An initial study published by the L.A. Department of Water and Power sheds new light on plans to build park space above a massive underground reservoir just north of Griffith Park.

The 43-acre Tom LaBonge Headworks Water Complex, named in honor of the late City Councilmember in 2021, has been owned by the City of Los Angeles since the late 19th century, when it was used for extracting groundwater from beneath the L.A. River. It was later used as a spreading grounds until 1982, and has since been put into service as an underground reservoir to replace the open-air Silver Lake Reservoir complex.

Rendering of the Tom LaBonge Headworks Water ComplexOlin

The reservoirs, which have a combined storage capacity of 110 million gallons of water located mostly below ground, is envisioned as a space for new passive recreation uses and landscaping by the L.A. River Master Plan. LADWP intends to move forward with that vision, while also retaining space for its own operations.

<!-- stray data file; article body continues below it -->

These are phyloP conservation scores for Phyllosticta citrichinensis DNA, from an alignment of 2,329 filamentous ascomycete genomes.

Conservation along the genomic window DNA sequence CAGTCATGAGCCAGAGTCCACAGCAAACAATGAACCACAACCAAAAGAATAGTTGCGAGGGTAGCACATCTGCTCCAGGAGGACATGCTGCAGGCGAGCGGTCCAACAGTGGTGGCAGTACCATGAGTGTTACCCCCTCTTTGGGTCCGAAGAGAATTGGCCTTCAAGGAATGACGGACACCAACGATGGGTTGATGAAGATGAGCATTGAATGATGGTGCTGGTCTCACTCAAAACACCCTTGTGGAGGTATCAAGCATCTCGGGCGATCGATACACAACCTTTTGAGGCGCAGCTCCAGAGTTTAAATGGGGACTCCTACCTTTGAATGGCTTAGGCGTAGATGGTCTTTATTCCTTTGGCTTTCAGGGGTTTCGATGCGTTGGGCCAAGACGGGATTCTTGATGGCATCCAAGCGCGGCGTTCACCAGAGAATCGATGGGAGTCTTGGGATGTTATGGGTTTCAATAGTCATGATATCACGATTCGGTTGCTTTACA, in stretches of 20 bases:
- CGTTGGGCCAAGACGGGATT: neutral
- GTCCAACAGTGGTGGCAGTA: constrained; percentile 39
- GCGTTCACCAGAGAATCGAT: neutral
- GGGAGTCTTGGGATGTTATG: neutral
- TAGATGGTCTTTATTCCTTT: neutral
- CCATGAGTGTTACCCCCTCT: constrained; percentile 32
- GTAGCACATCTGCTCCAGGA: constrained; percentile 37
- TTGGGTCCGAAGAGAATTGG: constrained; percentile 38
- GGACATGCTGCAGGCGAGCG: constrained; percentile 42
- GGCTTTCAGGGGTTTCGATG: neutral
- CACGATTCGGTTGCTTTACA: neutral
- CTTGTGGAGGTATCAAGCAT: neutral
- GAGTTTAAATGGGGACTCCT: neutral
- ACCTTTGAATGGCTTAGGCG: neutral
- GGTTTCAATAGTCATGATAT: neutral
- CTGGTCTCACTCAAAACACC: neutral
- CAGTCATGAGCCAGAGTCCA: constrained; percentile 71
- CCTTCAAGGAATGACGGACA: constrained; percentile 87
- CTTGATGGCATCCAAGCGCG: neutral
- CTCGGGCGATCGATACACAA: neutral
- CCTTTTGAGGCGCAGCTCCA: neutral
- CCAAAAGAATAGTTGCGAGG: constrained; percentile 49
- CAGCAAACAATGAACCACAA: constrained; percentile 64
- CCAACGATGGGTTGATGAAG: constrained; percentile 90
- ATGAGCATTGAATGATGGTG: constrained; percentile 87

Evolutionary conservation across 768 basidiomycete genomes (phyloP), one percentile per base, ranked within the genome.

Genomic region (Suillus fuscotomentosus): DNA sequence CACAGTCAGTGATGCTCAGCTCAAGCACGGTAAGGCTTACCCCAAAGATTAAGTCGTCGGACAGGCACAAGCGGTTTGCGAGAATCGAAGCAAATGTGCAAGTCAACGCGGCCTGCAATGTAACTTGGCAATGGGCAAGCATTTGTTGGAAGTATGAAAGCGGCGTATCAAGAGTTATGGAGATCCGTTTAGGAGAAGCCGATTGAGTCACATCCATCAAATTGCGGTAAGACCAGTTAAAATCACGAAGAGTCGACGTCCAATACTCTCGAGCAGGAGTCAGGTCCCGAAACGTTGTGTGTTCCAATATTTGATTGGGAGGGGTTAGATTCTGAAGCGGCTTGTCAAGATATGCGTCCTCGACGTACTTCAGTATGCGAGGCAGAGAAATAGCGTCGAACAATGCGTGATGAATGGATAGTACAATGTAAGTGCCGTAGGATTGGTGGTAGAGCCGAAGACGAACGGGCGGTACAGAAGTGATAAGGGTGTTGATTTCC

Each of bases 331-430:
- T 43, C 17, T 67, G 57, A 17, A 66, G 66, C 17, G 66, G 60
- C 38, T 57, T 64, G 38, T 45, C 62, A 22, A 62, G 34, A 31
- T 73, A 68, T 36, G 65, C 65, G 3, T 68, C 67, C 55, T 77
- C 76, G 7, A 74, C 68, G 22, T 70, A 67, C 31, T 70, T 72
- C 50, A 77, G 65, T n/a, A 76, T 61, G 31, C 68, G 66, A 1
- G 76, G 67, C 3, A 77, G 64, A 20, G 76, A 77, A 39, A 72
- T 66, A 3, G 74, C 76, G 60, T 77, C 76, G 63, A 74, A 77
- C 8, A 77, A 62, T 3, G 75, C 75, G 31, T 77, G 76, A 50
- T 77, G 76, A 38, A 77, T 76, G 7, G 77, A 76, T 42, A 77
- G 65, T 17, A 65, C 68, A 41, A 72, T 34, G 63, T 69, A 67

Under the project being evaluated in the initial study, planned Headworks Restoration Park would occupy the eastern side of the site, and a parking lot, a gateway pavilion, pedestrian pathways, bicycle infrastructure, and connections to both the L.A. River trail and Griffith Park. The centerpiece of the park would be a new eight-acre garden above the western reservoir, featuring tree groves, gardens, and walkways.

Rendering of the Tom LaBonge Headworks Water ComplexOlin

Olin is designing the complex, according to the firm's website and plans included with the initial study.

The western part of the site would be given over to LADWP facilities, including a 100,000-square-foot water quality laboratory and a new center for recycling and purifying wastewater.

Rendering of the Tom LaBonge Headworks Water ComplexOlin

Construction of the new park is expected to begin in the fourth quarter of 2024 and be completed by 2028. Work on the other facilities would overlap with construction of the park, with the water quality lab slated to open in early 2030 and the wastewater treatment facility in late 2031.

The Silver Lake Reservoir, which the Headworks complex replaced, is also poised to be add new green space. A master plan adopted last year by the City of Los Angeles calls for transforming the lake into the centerpiece of a 127-acre public park.

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